Legislation aiming to help people in these situations, including recent bills that would allow student loan debt to be discharged in bankruptcy, have been introduced over the years but have yet to pass in Congress.

For now, the only option parents really have is to propose a payment plan with the lender or try to prove undue financial hardship to the courts in order to get the debts discharged in bankruptcy — which is rarely approved, said Loonin. And for anyone not already in this terrible situation, be very wary of taking out private loans — always try to get as much federal aid as possible first.

As he approaches 60, Mason’s dreams of retirement have been shattered. He’s done the math, and he will have dependent children living under his roof until he is almost 70 years old. He hasn’t taken a vacation with his wife since his daughter died, and doesn’t realistically see that happening for many years to come.

“We’ve pretty much gone through our retirement [funds] already — we didn’t have a lot saved to begin with and now any extra money goes to the kids, as it should, and then whatever we can pay on the loans, we do,” said Mason. “At my stage of life, I should have a very different lifestyle than I do.”

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12 comments

  • Mrjkv

    So why is this news.her parents co- signed for the loan..she died now they feel cause she’s dead they should not have to pay it back..it should be for all parents .make sure your kids go to a school they can afford and never co-sign. for any loan

  • Diana

    Let this be a lesson to parents – don’t co-sign loans for your kids. School loans should NEVER be allowed to file bankruptcy one. If that happens no one will pay the loan back.

  • Sarah

    My father consigned a loan for me and then took a life insurance policy on me with him as the benefactor it’s a little bit of extra money that could have gone a long way had I died before I paid off the loan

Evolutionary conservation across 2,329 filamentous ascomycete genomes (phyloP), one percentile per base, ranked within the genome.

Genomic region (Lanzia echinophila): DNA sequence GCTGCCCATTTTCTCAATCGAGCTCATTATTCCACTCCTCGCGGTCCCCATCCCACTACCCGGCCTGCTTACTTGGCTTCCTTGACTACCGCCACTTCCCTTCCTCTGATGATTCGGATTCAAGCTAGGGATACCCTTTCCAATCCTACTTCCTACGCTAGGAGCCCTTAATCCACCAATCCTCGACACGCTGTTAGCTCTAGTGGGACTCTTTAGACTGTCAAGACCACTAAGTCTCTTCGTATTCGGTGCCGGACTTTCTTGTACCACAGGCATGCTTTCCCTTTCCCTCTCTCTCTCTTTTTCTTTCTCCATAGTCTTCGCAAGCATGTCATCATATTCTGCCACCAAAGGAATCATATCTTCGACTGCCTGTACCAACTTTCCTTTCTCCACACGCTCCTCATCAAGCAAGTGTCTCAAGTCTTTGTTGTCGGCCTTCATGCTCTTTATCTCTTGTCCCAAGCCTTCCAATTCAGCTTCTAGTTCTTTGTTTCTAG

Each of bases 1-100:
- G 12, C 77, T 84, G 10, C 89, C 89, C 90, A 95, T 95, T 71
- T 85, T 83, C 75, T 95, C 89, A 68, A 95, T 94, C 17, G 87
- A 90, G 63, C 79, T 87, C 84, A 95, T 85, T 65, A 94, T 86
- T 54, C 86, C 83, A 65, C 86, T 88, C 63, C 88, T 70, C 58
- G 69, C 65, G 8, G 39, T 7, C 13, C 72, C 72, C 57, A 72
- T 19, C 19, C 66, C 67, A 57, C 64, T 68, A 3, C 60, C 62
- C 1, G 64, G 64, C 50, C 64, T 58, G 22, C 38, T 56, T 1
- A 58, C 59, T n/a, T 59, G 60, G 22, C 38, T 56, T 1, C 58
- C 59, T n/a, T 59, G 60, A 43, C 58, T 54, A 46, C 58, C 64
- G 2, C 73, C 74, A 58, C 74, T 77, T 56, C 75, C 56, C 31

• D Wolfe

    I get so frustrated with people who use debt that THEY took on to victimize themselves. $200,000 for nursing school? Sounds like “splurging” to me. Why in the world is his stupidity any one’s fault but his own?

    • Anonomys

      No, $100,000 for Nursing School that over the past 5 years with fees and penalties is now up to $200,000.

  • melv12

    Though I don’t recommend consigning for loans, I know most parents (including mine), will do so for student loans! If you do so, take out a life insurance policy in the amount of the loan on the student! It is cheap and when your taking that risk, it’s necessary!

  • Tina Taylor

    student loans, like other loans, should be allowed to sell insurance on the loan. I have bought this on previous car loans- had I died before the loan were paid off, the family would have been able to keep the car without the debt.

  • Kimberly Fenton

    Wow, some pastor! You co-signed pay it! You should have immediately taken what money you had in savings and your retirement and paid her bill then you wouldn’t owe them anything. Good grief they are practically giving you a free ride anyways. YOUR kid spent $100.000 and they reduced it to $27,000 and your still complaining. Do what’s right your suppose to be a man of GOD. When you screw people over it cost others more for their education. I had no clue Pastors made that kind of money, good grief, and on top of that your wife brings in even more. PAY YOUR BILLS and quite whining. Everyone has to pay their bills the best way they can, and most people don’t bring in close to $100,000. A vacation, LOL, I can’t even believe with what you owe in bills you would even be thinking about a vacation.

    • Anonomys

      Go back and read the story again, maybe slower……..No, his wife does not make more than him, she brings in almost nothing. What isn’t in the story, he used a great deal of his retirement (this being before his daughters passing) to help members of his congregation, he also used part to live off of when he stopped taking a salary, because his church members couldn’t keep the church bills paid, due to so much job loss. Plus, they are now raising their 3 grandchildren. Show some compassion for not just this family, but for the many others that have to struggle with taking on the debt of deceased family members. I could continue, but I won’t.